CORAL New Issue “LEGACY FISHES” Inside Look
03 Jul, 2020
Cover of CORAL Magazine Volume 17, Issue 4 – LEGACY FISHES – July/August 2020. On the cover: Hawaiian Longfin Anthias, Pseudanthias hawaiiensis (Randall 1979): Doug Perrine/Blue Planet Archive. Background: Acropora sp. Immo Gerber
Go to the Digital Edition—for Immediate Reading
The July/August 2020 Issue of CORAL is printed and on its way from New Hampshire to subscribers and leading local retail shops—on sale July 9th, 2020, at the best marine aquarium retail stores everywhere.
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HEREWITH, a sampling of articles and opening pages for readers curious about what the issue will bring.
Daniel Knop suggests that our obsession with corals is a great opportunity to acquire knowledge, as many round-the-clock observations on benthic marine creatures can only be made in the aquarium, not in the natural habitat.
We remember John E. Randall: 1924–2020. The science world is still counting the number of fish species he described—somewhere north of 830—but Dr. John E. “Jack” Randall will be remembered as the father of modern marine ichthyology.
We say farewell to Robert (Bob) M. Fenner, 1952–2020. As a charter contributing editor with CORAL Magazine, Bob was finishing a piece with us on “FOWLR 2.0” aquarium plans in the days before his death.
Reef News presents findings and happenings of note in the marine world. In this issue: HOT FLASHES: Signs of struggle (and hope) for corals under stress; Bubble, bubble, Vibrio and trouble: Corals, clams, and warming seawater; World’s rarest living goby: Who can afford it?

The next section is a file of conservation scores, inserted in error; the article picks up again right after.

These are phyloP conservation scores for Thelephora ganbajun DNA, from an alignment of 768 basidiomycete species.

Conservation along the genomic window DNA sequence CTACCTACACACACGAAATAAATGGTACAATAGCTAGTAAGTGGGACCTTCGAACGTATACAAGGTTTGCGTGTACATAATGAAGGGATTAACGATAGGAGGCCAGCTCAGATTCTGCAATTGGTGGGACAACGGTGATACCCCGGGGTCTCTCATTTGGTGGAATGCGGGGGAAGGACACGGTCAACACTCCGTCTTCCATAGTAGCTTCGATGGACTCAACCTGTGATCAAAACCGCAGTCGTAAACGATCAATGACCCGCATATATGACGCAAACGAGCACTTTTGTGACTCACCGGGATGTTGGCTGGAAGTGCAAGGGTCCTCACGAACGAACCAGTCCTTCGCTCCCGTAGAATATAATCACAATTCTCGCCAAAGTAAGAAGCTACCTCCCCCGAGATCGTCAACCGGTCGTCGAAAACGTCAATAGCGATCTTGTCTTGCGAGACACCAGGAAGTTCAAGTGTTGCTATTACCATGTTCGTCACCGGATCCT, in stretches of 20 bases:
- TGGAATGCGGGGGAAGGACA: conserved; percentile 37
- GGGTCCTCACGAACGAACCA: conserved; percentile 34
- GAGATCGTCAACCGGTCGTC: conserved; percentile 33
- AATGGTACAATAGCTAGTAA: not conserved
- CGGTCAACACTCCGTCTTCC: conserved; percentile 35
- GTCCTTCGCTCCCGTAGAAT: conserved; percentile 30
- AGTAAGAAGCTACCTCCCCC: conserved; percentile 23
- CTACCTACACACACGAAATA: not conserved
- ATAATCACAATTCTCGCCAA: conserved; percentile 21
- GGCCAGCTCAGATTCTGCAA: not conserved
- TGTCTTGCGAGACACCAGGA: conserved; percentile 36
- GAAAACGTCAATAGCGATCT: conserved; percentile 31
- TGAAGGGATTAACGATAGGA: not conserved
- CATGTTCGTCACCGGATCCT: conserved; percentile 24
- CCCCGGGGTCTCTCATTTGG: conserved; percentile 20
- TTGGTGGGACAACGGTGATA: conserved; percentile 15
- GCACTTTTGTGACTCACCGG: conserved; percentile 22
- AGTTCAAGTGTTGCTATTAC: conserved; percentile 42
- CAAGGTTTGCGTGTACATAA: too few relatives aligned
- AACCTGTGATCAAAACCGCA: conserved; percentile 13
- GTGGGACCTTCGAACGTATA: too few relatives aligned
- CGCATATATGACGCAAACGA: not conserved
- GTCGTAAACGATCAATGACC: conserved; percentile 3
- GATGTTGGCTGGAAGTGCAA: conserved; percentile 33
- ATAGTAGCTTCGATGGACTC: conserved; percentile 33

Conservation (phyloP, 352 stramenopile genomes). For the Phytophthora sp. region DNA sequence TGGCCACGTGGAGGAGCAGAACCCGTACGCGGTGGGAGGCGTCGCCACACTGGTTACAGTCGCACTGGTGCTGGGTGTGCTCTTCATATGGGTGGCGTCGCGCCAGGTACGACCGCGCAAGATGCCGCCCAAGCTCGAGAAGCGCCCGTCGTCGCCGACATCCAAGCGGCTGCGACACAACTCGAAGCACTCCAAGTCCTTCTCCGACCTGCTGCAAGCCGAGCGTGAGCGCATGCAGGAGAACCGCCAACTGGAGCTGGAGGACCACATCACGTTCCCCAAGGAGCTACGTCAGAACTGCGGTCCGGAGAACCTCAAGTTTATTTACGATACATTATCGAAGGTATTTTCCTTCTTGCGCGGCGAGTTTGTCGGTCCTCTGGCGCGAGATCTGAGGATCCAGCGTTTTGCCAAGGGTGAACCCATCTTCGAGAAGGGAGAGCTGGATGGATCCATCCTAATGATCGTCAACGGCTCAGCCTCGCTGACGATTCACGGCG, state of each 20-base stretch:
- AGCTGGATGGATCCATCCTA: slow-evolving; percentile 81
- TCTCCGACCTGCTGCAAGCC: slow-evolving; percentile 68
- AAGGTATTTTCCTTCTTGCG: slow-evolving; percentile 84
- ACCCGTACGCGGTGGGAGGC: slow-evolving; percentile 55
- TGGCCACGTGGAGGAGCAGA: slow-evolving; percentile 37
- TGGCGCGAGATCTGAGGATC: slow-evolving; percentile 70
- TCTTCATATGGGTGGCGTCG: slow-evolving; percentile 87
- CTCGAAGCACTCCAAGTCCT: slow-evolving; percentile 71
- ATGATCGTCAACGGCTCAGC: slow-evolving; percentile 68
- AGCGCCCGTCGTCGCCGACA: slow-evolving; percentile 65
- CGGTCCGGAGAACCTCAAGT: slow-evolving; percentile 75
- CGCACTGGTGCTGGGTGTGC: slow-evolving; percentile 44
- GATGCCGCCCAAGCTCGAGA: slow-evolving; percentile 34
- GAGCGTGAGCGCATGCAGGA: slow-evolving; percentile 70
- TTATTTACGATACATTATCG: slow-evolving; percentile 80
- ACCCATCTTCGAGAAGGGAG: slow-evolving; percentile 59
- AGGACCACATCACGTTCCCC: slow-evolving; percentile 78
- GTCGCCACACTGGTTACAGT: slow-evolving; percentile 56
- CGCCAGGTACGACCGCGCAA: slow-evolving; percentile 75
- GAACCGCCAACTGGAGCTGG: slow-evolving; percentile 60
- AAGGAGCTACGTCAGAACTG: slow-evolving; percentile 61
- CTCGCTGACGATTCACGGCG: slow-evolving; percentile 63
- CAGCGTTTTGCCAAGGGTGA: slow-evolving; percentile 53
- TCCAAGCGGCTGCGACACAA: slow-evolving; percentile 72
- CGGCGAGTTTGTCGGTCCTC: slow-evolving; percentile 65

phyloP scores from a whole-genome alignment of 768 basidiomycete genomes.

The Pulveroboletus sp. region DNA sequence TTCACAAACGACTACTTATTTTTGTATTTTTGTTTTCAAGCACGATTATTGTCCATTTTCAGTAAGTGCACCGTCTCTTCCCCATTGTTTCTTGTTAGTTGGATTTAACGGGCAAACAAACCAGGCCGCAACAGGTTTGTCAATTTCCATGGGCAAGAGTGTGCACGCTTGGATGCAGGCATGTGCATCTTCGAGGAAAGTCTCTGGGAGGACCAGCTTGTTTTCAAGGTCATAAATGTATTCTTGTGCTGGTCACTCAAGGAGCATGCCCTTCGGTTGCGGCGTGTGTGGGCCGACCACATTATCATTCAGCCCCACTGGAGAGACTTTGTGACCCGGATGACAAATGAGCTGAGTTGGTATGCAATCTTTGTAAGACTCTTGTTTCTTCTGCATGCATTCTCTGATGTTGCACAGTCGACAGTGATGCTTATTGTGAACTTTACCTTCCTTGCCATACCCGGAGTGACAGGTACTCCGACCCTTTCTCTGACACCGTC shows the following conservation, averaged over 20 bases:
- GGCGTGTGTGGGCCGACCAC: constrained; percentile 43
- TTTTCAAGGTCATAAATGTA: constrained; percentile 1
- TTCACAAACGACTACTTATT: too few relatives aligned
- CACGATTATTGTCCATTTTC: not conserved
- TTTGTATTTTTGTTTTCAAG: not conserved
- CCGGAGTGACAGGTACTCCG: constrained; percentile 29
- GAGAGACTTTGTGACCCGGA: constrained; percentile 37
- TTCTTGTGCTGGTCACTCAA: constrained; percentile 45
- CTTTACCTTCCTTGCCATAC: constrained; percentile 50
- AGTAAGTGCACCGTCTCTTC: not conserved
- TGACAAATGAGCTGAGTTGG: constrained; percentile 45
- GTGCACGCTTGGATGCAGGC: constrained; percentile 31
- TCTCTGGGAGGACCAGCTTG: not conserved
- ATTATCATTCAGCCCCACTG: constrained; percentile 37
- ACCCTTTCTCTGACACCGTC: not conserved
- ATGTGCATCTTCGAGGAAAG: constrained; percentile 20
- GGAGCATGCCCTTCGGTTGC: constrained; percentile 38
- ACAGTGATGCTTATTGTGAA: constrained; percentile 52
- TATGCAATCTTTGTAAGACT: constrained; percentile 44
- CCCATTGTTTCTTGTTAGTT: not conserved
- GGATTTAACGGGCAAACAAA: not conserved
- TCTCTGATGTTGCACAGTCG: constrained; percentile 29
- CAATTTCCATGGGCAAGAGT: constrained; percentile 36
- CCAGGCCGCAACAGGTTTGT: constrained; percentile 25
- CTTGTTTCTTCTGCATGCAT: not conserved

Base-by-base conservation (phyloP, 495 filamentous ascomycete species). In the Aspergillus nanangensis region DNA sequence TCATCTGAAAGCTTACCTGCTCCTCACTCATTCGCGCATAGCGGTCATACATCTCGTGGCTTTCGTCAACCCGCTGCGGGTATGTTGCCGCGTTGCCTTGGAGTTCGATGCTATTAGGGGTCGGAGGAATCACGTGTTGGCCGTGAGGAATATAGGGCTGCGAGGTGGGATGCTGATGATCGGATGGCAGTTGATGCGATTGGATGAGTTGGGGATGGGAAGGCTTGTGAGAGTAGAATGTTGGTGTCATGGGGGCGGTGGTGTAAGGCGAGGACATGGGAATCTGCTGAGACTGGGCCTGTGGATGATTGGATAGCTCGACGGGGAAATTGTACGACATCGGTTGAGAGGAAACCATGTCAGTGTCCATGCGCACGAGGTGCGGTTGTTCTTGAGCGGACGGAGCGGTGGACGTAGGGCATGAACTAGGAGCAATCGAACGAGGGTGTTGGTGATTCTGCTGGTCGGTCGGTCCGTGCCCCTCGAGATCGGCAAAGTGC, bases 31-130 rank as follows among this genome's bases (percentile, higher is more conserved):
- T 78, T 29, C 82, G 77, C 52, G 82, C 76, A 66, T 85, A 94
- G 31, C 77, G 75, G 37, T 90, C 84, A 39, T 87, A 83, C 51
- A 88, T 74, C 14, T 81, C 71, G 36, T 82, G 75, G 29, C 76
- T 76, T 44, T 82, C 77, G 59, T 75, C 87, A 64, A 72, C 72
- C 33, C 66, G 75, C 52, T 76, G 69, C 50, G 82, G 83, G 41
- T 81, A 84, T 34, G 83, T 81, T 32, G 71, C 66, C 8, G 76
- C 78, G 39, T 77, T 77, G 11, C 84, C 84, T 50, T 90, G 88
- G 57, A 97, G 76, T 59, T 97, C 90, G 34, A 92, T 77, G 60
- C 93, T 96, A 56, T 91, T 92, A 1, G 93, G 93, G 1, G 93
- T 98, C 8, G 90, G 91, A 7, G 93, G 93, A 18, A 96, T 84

REEF VISIONS: A portfolio of extraordinary reef life spotted in the current aquarium trade. The fireworks may be pandemic-postponed or cancelled this year, but World Wide Corals puts on a show for everyone with their WWC Flame Tipped Clove Polyps as dusk falls over the reef tank!
Our understanding of evolution, ichthyology, and systematics may never again benefit from another naturalist as capable or driven as J.E. Randall, but it will have the advantage of standing on his shoulders. Aloha, Dr. Jack Randall: An Extraordinary Life, Lived Extraordinarily Well by Dr. Richard L. Pyle.
“To say that Jack was passionate about his work would be a huge understatement. He lived and breathed fishes for his entire adult lifetime,” writes Dr. Gerald R. Allen, who shares memories of his mentor in Legend & Legacy.
Words from Dr. Jack Randall himself: A Short History of Reef Fish Chasers, excerpted from the foreword to Reef Fishes Volume 1 by Scott W. Michael, and written in 1998.
BLUE WONDER! Keeping the beautiful but “impossible” Guaiagorgia anas, a firsthand account spanning years of success, by Daniel Knop.
Having only been collected for the aquarium trade in the last decade, the Ruby Red Dragonet has become a reefkeepers’ favorite. Learn all about Synchiropus sycorax in our Species Spotlight.
Reefkeeping 101 offers concise insight on topics of interest to all aquarists in a format accessible even to the first-time reefkeeper. In this issue, we start with Part 1 of a primer on water flow in the marine aquarium.
Find a directory of destination aquarium retailers with outstanding livestock, as well as your source for current and hard-to-find back issues of CORAL Magazine! You can view our sources list online anytime.
“When you boil it all down, being ‘conscientious’ is really very simple. Keep your fish alive. Keep your invertebrates alive. Do whatever it takes to keep all of your captive marine creatures alive. Alive is good. Dead is bad. It’s as black and white as the good guy/bad guy characters in a Disney movie. It is more attitude than hard work, more commonsense frame of mind than living by an imposed code of ethics.” Marine biologist Chris Turk remembers The Ultimate Conscientious Marine Aquarist: Bob Fenner (1952–2020)
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